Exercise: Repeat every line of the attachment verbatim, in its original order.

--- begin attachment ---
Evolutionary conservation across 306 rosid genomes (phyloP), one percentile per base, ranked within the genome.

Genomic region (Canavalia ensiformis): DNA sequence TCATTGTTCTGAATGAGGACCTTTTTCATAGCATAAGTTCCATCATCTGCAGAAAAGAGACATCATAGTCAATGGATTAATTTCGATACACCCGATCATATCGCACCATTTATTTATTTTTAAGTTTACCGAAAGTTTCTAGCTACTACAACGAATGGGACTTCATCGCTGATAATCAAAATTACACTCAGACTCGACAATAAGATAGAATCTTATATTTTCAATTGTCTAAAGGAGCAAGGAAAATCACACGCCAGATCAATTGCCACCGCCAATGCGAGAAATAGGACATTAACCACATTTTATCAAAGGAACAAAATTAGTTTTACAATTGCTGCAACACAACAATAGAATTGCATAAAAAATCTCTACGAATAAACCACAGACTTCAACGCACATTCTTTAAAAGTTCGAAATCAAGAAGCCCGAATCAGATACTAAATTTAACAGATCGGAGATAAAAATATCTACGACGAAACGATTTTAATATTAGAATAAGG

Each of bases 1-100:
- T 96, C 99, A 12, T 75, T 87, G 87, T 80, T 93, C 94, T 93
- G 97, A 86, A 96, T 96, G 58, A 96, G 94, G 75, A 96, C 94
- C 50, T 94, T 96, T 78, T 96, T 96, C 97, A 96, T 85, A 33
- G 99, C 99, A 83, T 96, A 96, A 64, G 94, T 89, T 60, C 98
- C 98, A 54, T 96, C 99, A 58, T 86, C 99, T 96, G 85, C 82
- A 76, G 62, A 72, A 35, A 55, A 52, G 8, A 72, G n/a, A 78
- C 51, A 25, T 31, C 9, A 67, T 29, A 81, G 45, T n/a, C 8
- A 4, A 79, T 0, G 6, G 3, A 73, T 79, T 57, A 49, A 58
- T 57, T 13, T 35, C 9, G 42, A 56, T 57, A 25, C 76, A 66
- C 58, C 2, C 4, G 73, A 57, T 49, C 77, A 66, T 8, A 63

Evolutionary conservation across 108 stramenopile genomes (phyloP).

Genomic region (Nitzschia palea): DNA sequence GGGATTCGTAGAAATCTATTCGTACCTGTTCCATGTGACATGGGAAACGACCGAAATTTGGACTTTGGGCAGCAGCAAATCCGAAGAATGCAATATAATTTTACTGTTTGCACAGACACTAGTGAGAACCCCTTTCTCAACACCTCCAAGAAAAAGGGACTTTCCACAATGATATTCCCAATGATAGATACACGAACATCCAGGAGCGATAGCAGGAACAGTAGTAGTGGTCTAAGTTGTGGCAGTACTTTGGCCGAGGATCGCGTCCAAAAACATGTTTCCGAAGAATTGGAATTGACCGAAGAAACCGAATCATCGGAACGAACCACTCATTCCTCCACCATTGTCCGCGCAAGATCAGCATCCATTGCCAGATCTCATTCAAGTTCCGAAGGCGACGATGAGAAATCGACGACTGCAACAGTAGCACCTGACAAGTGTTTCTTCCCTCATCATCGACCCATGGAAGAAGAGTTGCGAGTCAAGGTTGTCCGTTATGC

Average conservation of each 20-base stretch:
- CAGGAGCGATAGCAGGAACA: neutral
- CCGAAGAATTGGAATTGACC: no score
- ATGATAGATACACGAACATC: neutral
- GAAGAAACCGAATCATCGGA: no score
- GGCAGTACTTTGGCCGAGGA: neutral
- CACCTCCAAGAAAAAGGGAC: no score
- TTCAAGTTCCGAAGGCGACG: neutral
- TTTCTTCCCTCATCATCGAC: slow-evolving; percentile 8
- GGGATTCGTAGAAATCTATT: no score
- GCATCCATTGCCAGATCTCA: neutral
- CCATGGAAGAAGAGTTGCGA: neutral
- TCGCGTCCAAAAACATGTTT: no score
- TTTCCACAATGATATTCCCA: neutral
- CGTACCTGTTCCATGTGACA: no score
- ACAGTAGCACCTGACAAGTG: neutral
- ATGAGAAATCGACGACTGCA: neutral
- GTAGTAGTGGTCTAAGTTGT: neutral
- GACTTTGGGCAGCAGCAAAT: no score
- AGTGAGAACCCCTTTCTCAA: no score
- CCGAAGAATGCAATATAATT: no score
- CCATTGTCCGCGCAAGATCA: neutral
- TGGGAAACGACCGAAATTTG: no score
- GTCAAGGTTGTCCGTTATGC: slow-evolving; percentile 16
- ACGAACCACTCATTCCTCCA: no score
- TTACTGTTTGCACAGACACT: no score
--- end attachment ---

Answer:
Evolutionary conservation across 306 rosid genomes (phyloP), one percentile per base, ranked within the genome.

Genomic region (Canavalia ensiformis): DNA sequence TCATTGTTCTGAATGAGGACCTTTTTCATAGCATAAGTTCCATCATCTGCAGAAAAGAGACATCATAGTCAATGGATTAATTTCGATACACCCGATCATATCGCACCATTTATTTATTTTTAAGTTTACCGAAAGTTTCTAGCTACTACAACGAATGGGACTTCATCGCTGATAATCAAAATTACACTCAGACTCGACAATAAGATAGAATCTTATATTTTCAATTGTCTAAAGGAGCAAGGAAAATCACACGCCAGATCAATTGCCACCGCCAATGCGAGAAATAGGACATTAACCACATTTTATCAAAGGAACAAAATTAGTTTTACAATTGCTGCAACACAACAATAGAATTGCATAAAAAATCTCTACGAATAAACCACAGACTTCAACGCACATTCTTTAAAAGTTCGAAATCAAGAAGCCCGAATCAGATACTAAATTTAACAGATCGGAGATAAAAATATCTACGACGAAACGATTTTAATATTAGAATAAGG

Each of bases 1-100:
- T 96, C 99, A 12, T 75, T 87, G 87, T 80, T 93, C 94, T 93
- G 97, A 86, A 96, T 96, G 58, A 96, G 94, G 75, A 96, C 94
- C 50, T 94, T 96, T 78, T 96, T 96, C 97, A 96, T 85, A 33
- G 99, C 99, A 83, T 96, A 96, A 64, G 94, T 89, T 60, C 98
- C 98, A 54, T 96, C 99, A 58, T 86, C 99, T 96, G 85, C 82
- A 76, G 62, A 72, A 35, A 55, A 52, G 8, A 72, G n/a, A 78
- C 51, A 25, T 31, C 9, A 67, T 29, A 81, G 45, T n/a, C 8
- A 4, A 79, T 0, G 6, G 3, A 73, T 79, T 57, A 49, A 58
- T 57, T 13, T 35, C 9, G 42, A 56, T 57, A 25, C 76, A 66
- C 58, C 2, C 4, G 73, A 57, T 49, C 77, A 66, T 8, A 63

Evolutionary conservation across 108 stramenopile genomes (phyloP).

Genomic region (Nitzschia palea): DNA sequence GGGATTCGTAGAAATCTATTCGTACCTGTTCCATGTGACATGGGAAACGACCGAAATTTGGACTTTGGGCAGCAGCAAATCCGAAGAATGCAATATAATTTTACTGTTTGCACAGACACTAGTGAGAACCCCTTTCTCAACACCTCCAAGAAAAAGGGACTTTCCACAATGATATTCCCAATGATAGATACACGAACATCCAGGAGCGATAGCAGGAACAGTAGTAGTGGTCTAAGTTGTGGCAGTACTTTGGCCGAGGATCGCGTCCAAAAACATGTTTCCGAAGAATTGGAATTGACCGAAGAAACCGAATCATCGGAACGAACCACTCATTCCTCCACCATTGTCCGCGCAAGATCAGCATCCATTGCCAGATCTCATTCAAGTTCCGAAGGCGACGATGAGAAATCGACGACTGCAACAGTAGCACCTGACAAGTGTTTCTTCCCTCATCATCGACCCATGGAAGAAGAGTTGCGAGTCAAGGTTGTCCGTTATGC

Average conservation of each 20-base stretch:
- CAGGAGCGATAGCAGGAACA: neutral
- CCGAAGAATTGGAATTGACC: no score
- ATGATAGATACACGAACATC: neutral
- GAAGAAACCGAATCATCGGA: no score
- GGCAGTACTTTGGCCGAGGA: neutral
- CACCTCCAAGAAAAAGGGAC: no score
- TTCAAGTTCCGAAGGCGACG: neutral
- TTTCTTCCCTCATCATCGAC: slow-evolving; percentile 8
- GGGATTCGTAGAAATCTATT: no score
- GCATCCATTGCCAGATCTCA: neutral
- CCATGGAAGAAGAGTTGCGA: neutral
- TCGCGTCCAAAAACATGTTT: no score
- TTTCCACAATGATATTCCCA: neutral
- CGTACCTGTTCCATGTGACA: no score
- ACAGTAGCACCTGACAAGTG: neutral
- ATGAGAAATCGACGACTGCA: neutral
- GTAGTAGTGGTCTAAGTTGT: neutral
- GACTTTGGGCAGCAGCAAAT: no score
- AGTGAGAACCCCTTTCTCAA: no score
- CCGAAGAATGCAATATAATT: no score
- CCATTGTCCGCGCAAGATCA: neutral
- TGGGAAACGACCGAAATTTG: no score
- GTCAAGGTTGTCCGTTATGC: slow-evolving; percentile 16
- ACGAACCACTCATTCCTCCA: no score
- TTACTGTTTGCACAGACACT: no score